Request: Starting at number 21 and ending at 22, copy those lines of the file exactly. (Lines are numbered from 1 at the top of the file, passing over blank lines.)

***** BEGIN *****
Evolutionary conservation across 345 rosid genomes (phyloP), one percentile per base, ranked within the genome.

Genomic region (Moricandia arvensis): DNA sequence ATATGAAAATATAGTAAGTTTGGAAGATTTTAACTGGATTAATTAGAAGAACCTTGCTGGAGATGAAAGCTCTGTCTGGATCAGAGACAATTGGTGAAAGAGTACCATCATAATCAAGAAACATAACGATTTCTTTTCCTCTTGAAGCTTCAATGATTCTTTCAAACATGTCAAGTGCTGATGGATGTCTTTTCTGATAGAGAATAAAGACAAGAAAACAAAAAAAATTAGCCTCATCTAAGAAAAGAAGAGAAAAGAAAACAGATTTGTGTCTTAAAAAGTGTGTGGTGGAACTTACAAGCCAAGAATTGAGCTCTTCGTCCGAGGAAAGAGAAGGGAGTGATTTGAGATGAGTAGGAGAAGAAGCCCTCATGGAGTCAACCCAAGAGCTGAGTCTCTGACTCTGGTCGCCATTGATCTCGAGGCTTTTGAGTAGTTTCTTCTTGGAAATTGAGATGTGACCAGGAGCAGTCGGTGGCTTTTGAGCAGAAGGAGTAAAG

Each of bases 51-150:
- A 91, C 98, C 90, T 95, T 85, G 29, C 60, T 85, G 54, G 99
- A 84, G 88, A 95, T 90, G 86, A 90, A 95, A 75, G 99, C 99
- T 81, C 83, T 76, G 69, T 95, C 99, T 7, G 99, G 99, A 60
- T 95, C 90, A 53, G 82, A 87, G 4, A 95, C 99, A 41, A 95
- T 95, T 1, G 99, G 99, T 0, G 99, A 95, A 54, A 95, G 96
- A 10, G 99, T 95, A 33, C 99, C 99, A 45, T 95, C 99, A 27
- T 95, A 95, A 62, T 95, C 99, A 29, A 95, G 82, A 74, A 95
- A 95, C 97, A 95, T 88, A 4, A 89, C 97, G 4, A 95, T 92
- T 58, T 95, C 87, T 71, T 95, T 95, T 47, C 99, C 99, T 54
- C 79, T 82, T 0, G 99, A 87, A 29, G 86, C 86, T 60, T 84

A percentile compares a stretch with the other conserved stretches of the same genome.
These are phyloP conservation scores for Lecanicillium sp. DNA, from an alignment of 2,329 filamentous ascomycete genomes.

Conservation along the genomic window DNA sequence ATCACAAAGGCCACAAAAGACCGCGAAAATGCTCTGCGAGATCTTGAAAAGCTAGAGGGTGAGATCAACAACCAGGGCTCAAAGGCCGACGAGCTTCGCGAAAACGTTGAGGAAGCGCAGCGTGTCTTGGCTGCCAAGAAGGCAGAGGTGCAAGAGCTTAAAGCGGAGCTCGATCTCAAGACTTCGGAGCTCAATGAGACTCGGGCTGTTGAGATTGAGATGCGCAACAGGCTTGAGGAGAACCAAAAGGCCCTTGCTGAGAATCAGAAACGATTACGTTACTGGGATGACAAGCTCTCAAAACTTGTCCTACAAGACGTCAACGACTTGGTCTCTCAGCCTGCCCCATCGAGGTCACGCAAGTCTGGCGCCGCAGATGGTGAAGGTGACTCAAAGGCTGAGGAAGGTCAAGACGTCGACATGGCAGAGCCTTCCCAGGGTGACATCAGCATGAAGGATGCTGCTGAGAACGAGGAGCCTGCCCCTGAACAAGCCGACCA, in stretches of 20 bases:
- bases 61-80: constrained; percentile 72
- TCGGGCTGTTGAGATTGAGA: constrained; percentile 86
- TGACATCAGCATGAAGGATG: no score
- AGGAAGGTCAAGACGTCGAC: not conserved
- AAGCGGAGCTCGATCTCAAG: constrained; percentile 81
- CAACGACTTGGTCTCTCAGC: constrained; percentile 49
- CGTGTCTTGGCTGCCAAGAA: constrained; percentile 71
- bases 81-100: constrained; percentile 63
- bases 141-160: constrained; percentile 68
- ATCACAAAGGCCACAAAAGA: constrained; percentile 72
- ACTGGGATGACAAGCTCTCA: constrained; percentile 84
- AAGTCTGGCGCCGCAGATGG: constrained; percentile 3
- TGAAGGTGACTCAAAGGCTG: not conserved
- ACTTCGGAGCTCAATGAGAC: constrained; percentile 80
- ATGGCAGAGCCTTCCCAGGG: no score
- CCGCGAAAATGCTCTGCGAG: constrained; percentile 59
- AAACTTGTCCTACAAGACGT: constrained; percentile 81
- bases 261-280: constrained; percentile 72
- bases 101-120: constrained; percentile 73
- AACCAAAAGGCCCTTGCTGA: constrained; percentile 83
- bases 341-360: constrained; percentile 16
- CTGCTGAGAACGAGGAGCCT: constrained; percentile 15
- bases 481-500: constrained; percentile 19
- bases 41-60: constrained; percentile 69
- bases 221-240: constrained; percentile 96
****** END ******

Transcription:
- AAGCGGAGCTCGATCTCAAG: constrained; percentile 81
- CAACGACTTGGTCTCTCAGC: constrained; percentile 49